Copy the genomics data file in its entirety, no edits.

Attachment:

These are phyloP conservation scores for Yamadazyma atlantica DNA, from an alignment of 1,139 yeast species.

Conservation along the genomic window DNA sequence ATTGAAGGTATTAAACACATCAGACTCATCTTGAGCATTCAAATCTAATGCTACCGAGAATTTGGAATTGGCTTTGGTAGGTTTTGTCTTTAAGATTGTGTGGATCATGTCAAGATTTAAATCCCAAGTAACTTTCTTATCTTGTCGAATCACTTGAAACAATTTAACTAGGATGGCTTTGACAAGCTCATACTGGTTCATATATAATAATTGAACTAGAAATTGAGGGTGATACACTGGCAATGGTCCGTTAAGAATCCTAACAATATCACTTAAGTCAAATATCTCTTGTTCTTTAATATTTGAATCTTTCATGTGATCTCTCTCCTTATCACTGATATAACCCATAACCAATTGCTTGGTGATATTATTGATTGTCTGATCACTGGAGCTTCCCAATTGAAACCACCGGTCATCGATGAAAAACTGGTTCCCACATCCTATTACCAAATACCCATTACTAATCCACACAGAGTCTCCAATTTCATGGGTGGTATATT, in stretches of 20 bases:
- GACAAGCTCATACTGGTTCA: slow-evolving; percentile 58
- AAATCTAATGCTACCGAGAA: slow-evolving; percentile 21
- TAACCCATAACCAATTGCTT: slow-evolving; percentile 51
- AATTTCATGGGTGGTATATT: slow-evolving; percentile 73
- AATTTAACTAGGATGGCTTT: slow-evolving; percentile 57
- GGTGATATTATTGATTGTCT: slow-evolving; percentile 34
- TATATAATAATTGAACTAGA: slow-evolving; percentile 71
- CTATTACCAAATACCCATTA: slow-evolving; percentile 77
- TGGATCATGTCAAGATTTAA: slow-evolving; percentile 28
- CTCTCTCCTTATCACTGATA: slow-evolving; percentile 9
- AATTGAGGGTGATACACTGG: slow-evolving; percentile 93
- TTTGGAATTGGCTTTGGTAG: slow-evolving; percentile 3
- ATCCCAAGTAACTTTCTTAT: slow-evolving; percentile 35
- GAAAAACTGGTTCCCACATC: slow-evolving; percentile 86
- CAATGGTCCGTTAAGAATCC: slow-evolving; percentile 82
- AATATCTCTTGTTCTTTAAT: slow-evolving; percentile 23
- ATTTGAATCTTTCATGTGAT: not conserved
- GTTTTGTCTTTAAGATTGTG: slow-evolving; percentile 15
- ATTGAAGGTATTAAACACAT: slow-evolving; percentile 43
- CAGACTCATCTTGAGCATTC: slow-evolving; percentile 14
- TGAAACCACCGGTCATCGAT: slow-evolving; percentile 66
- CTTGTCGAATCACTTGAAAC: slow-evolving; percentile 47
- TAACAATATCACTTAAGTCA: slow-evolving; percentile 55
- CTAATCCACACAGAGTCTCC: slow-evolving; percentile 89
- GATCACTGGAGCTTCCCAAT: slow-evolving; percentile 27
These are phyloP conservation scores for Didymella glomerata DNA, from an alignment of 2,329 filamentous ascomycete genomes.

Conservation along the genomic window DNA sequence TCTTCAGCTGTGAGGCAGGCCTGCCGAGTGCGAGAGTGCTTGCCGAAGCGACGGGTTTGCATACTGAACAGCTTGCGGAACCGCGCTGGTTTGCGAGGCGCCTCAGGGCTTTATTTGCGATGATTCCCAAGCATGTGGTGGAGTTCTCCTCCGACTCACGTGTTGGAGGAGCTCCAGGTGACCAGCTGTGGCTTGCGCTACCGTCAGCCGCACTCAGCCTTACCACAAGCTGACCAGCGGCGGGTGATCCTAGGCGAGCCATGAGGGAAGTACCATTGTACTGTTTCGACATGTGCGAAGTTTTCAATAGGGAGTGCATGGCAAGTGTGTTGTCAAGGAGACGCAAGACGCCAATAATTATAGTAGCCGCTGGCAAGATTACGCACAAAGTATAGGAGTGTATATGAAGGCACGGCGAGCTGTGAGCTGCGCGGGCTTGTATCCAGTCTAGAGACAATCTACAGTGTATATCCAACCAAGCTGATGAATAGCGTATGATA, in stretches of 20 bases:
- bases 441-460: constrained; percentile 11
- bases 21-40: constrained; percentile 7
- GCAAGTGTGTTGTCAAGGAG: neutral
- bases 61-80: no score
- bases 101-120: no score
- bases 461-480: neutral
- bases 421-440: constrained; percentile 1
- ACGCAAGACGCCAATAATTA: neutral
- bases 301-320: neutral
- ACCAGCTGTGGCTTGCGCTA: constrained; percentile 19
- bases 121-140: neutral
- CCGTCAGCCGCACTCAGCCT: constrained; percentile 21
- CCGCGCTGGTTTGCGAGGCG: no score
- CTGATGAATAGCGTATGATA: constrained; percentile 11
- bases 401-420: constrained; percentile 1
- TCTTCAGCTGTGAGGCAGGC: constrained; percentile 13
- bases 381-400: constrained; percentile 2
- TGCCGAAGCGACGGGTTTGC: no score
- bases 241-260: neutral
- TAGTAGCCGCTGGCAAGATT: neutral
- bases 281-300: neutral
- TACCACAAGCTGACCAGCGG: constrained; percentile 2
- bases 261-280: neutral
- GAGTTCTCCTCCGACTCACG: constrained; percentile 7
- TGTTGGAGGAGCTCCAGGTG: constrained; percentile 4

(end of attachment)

These are phyloP conservation scores for Yamadazyma atlantica DNA, from an alignment of 1,139 yeast species.

Conservation along the genomic window DNA sequence ATTGAAGGTATTAAACACATCAGACTCATCTTGAGCATTCAAATCTAATGCTACCGAGAATTTGGAATTGGCTTTGGTAGGTTTTGTCTTTAAGATTGTGTGGATCATGTCAAGATTTAAATCCCAAGTAACTTTCTTATCTTGTCGAATCACTTGAAACAATTTAACTAGGATGGCTTTGACAAGCTCATACTGGTTCATATATAATAATTGAACTAGAAATTGAGGGTGATACACTGGCAATGGTCCGTTAAGAATCCTAACAATATCACTTAAGTCAAATATCTCTTGTTCTTTAATATTTGAATCTTTCATGTGATCTCTCTCCTTATCACTGATATAACCCATAACCAATTGCTTGGTGATATTATTGATTGTCTGATCACTGGAGCTTCCCAATTGAAACCACCGGTCATCGATGAAAAACTGGTTCCCACATCCTATTACCAAATACCCATTACTAATCCACACAGAGTCTCCAATTTCATGGGTGGTATATT, in stretches of 20 bases:
- GACAAGCTCATACTGGTTCA: slow-evolving; percentile 58
- AAATCTAATGCTACCGAGAA: slow-evolving; percentile 21
- TAACCCATAACCAATTGCTT: slow-evolving; percentile 51
- AATTTCATGGGTGGTATATT: slow-evolving; percentile 73
- AATTTAACTAGGATGGCTTT: slow-evolving; percentile 57
- GGTGATATTATTGATTGTCT: slow-evolving; percentile 34
- TATATAATAATTGAACTAGA: slow-evolving; percentile 71
- CTATTACCAAATACCCATTA: slow-evolving; percentile 77
- TGGATCATGTCAAGATTTAA: slow-evolving; percentile 28
- CTCTCTCCTTATCACTGATA: slow-evolving; percentile 9
- AATTGAGGGTGATACACTGG: slow-evolving; percentile 93
- TTTGGAATTGGCTTTGGTAG: slow-evolving; percentile 3
- ATCCCAAGTAACTTTCTTAT: slow-evolving; percentile 35
- GAAAAACTGGTTCCCACATC: slow-evolving; percentile 86
- CAATGGTCCGTTAAGAATCC: slow-evolving; percentile 82
- AATATCTCTTGTTCTTTAAT: slow-evolving; percentile 23
- ATTTGAATCTTTCATGTGAT: not conserved
- GTTTTGTCTTTAAGATTGTG: slow-evolving; percentile 15
- ATTGAAGGTATTAAACACAT: slow-evolving; percentile 43
- CAGACTCATCTTGAGCATTC: slow-evolving; percentile 14
- TGAAACCACCGGTCATCGAT: slow-evolving; percentile 66
- CTTGTCGAATCACTTGAAAC: slow-evolving; percentile 47
- TAACAATATCACTTAAGTCA: slow-evolving; percentile 55
- CTAATCCACACAGAGTCTCC: slow-evolving; percentile 89
- GATCACTGGAGCTTCCCAAT: slow-evolving; percentile 27
These are phyloP conservation scores for Didymella glomerata DNA, from an alignment of 2,329 filamentous ascomycete genomes.

Conservation along the genomic window DNA sequence TCTTCAGCTGTGAGGCAGGCCTGCCGAGTGCGAGAGTGCTTGCCGAAGCGACGGGTTTGCATACTGAACAGCTTGCGGAACCGCGCTGGTTTGCGAGGCGCCTCAGGGCTTTATTTGCGATGATTCCCAAGCATGTGGTGGAGTTCTCCTCCGACTCACGTGTTGGAGGAGCTCCAGGTGACCAGCTGTGGCTTGCGCTACCGTCAGCCGCACTCAGCCTTACCACAAGCTGACCAGCGGCGGGTGATCCTAGGCGAGCCATGAGGGAAGTACCATTGTACTGTTTCGACATGTGCGAAGTTTTCAATAGGGAGTGCATGGCAAGTGTGTTGTCAAGGAGACGCAAGACGCCAATAATTATAGTAGCCGCTGGCAAGATTACGCACAAAGTATAGGAGTGTATATGAAGGCACGGCGAGCTGTGAGCTGCGCGGGCTTGTATCCAGTCTAGAGACAATCTACAGTGTATATCCAACCAAGCTGATGAATAGCGTATGATA, in stretches of 20 bases:
- bases 441-460: constrained; percentile 11
- bases 21-40: constrained; percentile 7
- GCAAGTGTGTTGTCAAGGAG: neutral
- bases 61-80: no score
- bases 101-120: no score
- bases 461-480: neutral
- bases 421-440: constrained; percentile 1
- ACGCAAGACGCCAATAATTA: neutral
- bases 301-320: neutral
- ACCAGCTGTGGCTTGCGCTA: constrained; percentile 19
- bases 121-140: neutral
- CCGTCAGCCGCACTCAGCCT: constrained; percentile 21
- CCGCGCTGGTTTGCGAGGCG: no score
- CTGATGAATAGCGTATGATA: constrained; percentile 11
- bases 401-420: constrained; percentile 1
- TCTTCAGCTGTGAGGCAGGC: constrained; percentile 13
- bases 381-400: constrained; percentile 2
- TGCCGAAGCGACGGGTTTGC: no score
- bases 241-260: neutral
- TAGTAGCCGCTGGCAAGATT: neutral
- bases 281-300: neutral
- TACCACAAGCTGACCAGCGG: constrained; percentile 2
- bases 261-280: neutral
- GAGTTCTCCTCCGACTCACG: constrained; percentile 7
- TGTTGGAGGAGCTCCAGGTG: constrained; percentile 4